Research Article

Journal of the Korean Geotechnical Society. December 2020. 7-16
https://doi.org/10.7843/kgs.2020.36.12.7

ABSTRACT


MAIN

  • 1. Introduction

  • 2. Theoretical Background

  •   2.1 Frequency-dependent Attenuation and Propagation Velocity in Saturated Soils

  •   2.2 Characteristic Frequency and Hydraulic Conductivity of Soils

  • 3. Test Setup

  • 4. Sample Preparation

  • 5. Determination of the Characteristic Frequency

  •   (1) Technique A (Quality Factor Based Measurements)

  •   (2) Technique B (Wave Velocity Based Measurements)

  • 6. Test Results

  •   6.1 1/Q and Velocity Spectra for Dry Specimens

  •   6.2 1/Q and Velocity Spectra for Saturated Sand Specimens

  •   6.3 1/Q and Velocity Spectra for Saturated Sand and Bentonite Mixture

  •   6.4 AC and DC Hydraulic Conductivity

  • 7. Conclusions

1. Introduction

In the area of seismic exploration, it is difficult to control the frequency of seismic waves, but it is relatively easy to generate a high amplitude wave that can propagate significant distances through the ground. Some actuators may generate vibrations with some degree of the frequency control, but the range of their operating frequency is limited. If one switches to acoustic wave sources, one loses the strength of excitation but obtains a better control on the frequency, and one can study frequency dependent soil properties such as the hydraulic conductivity of soils.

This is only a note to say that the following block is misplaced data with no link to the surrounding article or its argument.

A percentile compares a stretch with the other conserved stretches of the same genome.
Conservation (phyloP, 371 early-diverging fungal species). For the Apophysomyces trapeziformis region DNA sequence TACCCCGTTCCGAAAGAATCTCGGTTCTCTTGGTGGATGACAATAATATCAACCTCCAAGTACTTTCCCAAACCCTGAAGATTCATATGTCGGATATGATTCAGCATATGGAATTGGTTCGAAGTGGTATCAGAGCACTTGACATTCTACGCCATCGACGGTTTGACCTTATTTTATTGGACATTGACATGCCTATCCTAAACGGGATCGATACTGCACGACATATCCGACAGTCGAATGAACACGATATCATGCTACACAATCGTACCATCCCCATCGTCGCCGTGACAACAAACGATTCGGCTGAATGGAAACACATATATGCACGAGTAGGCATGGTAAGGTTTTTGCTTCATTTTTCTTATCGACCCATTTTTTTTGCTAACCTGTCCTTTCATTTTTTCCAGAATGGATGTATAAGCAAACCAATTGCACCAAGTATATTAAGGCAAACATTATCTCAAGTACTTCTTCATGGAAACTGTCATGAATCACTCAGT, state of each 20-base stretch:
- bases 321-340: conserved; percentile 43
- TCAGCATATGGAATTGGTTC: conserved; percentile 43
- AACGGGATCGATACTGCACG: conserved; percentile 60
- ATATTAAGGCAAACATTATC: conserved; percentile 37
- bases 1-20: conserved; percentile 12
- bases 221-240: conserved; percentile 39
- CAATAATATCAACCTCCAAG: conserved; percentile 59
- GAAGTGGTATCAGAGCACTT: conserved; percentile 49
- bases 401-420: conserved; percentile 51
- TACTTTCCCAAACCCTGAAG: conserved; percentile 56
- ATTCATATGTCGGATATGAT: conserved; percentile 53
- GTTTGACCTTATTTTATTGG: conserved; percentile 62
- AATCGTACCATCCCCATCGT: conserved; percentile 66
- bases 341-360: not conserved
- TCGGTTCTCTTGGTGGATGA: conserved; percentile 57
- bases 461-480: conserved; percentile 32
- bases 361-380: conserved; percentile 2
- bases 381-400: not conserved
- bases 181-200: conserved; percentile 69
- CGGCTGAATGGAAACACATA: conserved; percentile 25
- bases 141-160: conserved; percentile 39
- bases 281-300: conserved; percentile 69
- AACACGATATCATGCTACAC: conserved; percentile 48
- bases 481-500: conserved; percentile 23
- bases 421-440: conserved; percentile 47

The frequency dependence of the propagation velocity and attenuation of waves in sandy sediments have been extensively investigated by many researchers (Nolle et al., 1963; Hamilton, 1972; Hamdi and Smith, 1982; Hickey and Sabatier, 1997; Velea et al., 2000; Stoll, 2002; Williams et al., 2002; Buckingham, 2004; Lu et al., 2004; Emerson and Foray, 2006; Zimmer et al., 2007a, 2007b; Lee et al., 2007). Worth noting down this study, Prasad and Meissner (1992) reported the variation of propagation velocity and attenuation of high frequency waves for different grain size, shape, porosity, density, and static frame compressibility of dry and water-saturated sands subjected to varying confining pressures.